|"Hello It's Me"|
Cover of the 4099 UK single
|Single by Nazz|
|from the album Nazz|
|"Open My Eyes"|
|Nazz singles chronology|
|"Hello It's Me"|
Cover of the 1974 France single
|Single by Todd Rundgren|
|from the album Something/Anything?|
|"Cold Morning Light"|
|Todd Rundgren singles chronology|
"Hello It's Me" is a song written by American musician Todd Rundgren. It was the first original song he ever wrote, and was first recorded by his group Nazz as the B-side of "Open My Eyes" (1968). He recorded another version of "Hello It's Me" for his 1972 solo album Something/Anything?. In September 1973, his solo version was issued as a single, which reached No. 5 on the Billboard Hot 100 chart.
Although released in October 1968 as the B-side of the group's debut single "Open My Eyes" it was picked up in preference to the A-side by Boston radio station WMEX, where it rose to No. 1, and was subsequently picked up by other stations. It entered the Billboard chart in February 1969, peaking at number 71, and re-entered the charts the following January, this time peaking at number 66.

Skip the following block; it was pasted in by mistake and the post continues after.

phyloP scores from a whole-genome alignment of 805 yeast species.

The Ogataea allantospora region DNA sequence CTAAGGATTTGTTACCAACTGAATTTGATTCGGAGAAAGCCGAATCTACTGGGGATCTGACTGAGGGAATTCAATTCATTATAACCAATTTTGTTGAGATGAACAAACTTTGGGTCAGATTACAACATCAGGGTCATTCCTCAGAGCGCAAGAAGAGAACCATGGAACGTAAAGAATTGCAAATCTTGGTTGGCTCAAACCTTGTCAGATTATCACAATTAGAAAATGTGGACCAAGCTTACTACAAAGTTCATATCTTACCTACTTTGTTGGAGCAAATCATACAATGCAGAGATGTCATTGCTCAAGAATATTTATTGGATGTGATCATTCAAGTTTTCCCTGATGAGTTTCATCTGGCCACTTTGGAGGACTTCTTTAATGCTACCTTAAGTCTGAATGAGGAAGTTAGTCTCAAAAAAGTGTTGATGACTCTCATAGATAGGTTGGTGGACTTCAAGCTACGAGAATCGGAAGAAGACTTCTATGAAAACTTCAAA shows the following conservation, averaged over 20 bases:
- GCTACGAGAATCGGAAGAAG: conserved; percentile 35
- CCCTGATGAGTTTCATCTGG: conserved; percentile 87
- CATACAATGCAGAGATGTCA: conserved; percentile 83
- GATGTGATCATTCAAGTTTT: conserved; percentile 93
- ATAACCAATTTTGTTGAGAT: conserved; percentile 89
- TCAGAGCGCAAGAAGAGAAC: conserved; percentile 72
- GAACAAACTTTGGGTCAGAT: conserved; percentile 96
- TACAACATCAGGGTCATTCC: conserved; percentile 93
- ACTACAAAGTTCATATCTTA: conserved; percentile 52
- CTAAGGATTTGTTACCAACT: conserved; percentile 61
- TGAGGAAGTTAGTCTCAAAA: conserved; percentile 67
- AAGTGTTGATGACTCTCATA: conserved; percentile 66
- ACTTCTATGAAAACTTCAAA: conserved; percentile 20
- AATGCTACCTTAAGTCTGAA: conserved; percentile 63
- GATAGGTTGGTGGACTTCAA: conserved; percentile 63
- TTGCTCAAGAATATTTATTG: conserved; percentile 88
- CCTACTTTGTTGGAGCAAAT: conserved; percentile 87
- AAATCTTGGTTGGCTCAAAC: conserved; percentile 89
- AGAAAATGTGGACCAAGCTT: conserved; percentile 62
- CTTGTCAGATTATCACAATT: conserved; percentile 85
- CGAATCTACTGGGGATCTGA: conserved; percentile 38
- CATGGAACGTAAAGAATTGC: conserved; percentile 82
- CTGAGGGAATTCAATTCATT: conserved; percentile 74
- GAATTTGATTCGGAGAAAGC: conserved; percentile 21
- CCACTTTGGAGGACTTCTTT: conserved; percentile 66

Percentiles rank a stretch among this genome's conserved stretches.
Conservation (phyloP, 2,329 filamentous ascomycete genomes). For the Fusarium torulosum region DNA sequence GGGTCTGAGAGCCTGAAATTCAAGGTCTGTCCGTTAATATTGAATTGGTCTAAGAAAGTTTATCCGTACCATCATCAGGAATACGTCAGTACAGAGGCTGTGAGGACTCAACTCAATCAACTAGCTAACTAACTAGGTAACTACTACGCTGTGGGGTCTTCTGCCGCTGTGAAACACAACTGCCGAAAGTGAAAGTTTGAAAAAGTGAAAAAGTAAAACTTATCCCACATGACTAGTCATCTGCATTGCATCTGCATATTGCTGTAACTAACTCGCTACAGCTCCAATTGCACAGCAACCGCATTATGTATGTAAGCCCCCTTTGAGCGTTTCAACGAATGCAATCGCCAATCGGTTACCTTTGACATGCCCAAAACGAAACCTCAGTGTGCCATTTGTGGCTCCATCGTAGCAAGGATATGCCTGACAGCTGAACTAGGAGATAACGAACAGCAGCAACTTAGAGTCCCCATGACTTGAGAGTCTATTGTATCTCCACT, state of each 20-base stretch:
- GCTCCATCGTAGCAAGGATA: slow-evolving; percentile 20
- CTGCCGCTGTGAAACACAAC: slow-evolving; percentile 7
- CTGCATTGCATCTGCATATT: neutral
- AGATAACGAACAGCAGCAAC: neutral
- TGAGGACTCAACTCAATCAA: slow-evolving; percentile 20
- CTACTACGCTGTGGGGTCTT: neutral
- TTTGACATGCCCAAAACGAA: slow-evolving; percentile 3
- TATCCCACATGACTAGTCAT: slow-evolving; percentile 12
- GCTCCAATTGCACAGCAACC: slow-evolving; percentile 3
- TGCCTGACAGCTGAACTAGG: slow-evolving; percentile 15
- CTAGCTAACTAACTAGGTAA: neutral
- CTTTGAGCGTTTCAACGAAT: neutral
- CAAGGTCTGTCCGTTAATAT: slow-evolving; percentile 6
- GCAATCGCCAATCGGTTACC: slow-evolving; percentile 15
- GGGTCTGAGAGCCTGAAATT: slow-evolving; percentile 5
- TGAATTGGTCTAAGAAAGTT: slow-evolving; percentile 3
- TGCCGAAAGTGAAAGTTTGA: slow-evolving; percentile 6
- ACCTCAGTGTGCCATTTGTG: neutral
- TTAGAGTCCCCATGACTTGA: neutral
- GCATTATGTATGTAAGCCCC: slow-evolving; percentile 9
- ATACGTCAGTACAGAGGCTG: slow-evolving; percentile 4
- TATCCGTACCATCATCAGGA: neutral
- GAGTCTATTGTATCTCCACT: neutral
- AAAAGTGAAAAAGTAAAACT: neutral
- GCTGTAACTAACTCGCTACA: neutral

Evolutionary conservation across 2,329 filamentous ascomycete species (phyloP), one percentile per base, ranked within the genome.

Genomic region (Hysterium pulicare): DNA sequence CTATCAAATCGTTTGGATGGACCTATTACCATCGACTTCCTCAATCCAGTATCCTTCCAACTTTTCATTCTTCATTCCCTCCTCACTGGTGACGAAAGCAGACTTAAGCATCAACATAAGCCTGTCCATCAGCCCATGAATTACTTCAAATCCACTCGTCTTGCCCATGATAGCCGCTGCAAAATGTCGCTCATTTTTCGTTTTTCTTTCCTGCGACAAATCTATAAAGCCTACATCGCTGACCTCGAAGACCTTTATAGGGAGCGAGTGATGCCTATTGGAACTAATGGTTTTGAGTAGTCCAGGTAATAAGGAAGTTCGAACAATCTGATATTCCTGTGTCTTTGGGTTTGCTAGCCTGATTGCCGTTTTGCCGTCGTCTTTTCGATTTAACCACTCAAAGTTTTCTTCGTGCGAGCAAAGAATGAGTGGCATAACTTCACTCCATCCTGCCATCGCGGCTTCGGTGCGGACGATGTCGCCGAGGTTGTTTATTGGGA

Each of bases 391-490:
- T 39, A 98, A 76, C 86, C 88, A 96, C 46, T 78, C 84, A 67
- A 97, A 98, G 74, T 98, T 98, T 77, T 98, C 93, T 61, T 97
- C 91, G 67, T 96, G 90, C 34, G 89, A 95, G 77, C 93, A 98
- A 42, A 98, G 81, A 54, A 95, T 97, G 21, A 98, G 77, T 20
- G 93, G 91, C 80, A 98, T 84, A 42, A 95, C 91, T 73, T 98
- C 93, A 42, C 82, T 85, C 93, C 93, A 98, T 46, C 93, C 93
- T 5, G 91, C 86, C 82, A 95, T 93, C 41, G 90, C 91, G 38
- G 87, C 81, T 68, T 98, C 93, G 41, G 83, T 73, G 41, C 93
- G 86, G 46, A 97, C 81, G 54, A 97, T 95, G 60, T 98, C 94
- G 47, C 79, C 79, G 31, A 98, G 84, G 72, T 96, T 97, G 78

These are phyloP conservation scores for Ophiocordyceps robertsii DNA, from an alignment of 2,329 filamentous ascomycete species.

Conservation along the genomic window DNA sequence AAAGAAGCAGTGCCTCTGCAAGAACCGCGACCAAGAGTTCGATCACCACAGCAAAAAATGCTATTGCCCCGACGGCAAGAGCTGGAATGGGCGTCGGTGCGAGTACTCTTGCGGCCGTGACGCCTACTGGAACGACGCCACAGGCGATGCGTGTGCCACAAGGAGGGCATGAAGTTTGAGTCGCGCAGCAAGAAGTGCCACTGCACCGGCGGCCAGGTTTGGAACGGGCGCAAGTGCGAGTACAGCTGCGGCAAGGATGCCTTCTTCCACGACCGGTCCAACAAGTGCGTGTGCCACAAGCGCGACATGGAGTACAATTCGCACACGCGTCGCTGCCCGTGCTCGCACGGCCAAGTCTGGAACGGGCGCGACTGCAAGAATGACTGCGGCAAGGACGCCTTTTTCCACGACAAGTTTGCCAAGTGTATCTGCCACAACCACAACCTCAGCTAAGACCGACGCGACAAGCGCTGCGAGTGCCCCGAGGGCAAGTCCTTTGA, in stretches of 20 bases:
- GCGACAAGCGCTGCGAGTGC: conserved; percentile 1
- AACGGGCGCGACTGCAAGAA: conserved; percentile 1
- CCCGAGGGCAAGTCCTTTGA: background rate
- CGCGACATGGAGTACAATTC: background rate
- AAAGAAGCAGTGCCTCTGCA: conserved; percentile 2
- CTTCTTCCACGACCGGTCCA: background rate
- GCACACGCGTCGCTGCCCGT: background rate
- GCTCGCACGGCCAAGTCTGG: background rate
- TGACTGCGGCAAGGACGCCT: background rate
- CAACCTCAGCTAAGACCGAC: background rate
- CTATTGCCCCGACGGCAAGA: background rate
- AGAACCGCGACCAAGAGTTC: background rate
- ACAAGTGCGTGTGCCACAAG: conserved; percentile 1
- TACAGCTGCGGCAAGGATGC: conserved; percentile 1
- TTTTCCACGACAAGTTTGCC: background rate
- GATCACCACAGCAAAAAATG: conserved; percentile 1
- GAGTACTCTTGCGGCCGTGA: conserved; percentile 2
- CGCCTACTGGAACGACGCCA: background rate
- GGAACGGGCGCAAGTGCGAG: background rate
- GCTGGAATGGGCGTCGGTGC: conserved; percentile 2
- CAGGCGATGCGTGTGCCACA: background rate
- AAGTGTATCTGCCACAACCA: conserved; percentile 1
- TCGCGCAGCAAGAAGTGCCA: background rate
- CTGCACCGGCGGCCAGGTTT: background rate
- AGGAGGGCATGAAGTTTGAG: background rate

Rundgren's songs in this early phase of his career were heavily influenced by the work of Laura Nyro, but in a 2005 interview he revealed that the basic structure of the song was adapted from the introduction of a Jimmy Smith recording:
...the main influence for Hello It's Me was an eight bar intro that Jimmy Smith played on a recording of When Johnny Comes Marching Home. He had this whole sort of block chord thing that he did to set up the intro of the song. I tried to capture those changes, and those changes became what are the changes underneath Hello It's Me. I then had to come up with melody and words, but the changes are actually almost lifted literally from something that was, from Jimmy Smith's standpoint, a throwaway.-- Todd Rundgren, puremusic.com 
Rundgren recorded a more midtempo version of "Hello It's Me" for his 1972 solo album Something/Anything?. Although a remake of the original, this new version became widely popular and has since become a staple of the classic rock genre. An edit of this version was released as a single in September 1973 and became Rundgren's only top ten pop hit, reaching No. 5 on the U.S. Billboard Hot 100. It also reached No. 17 on the Adult Contemporary chart.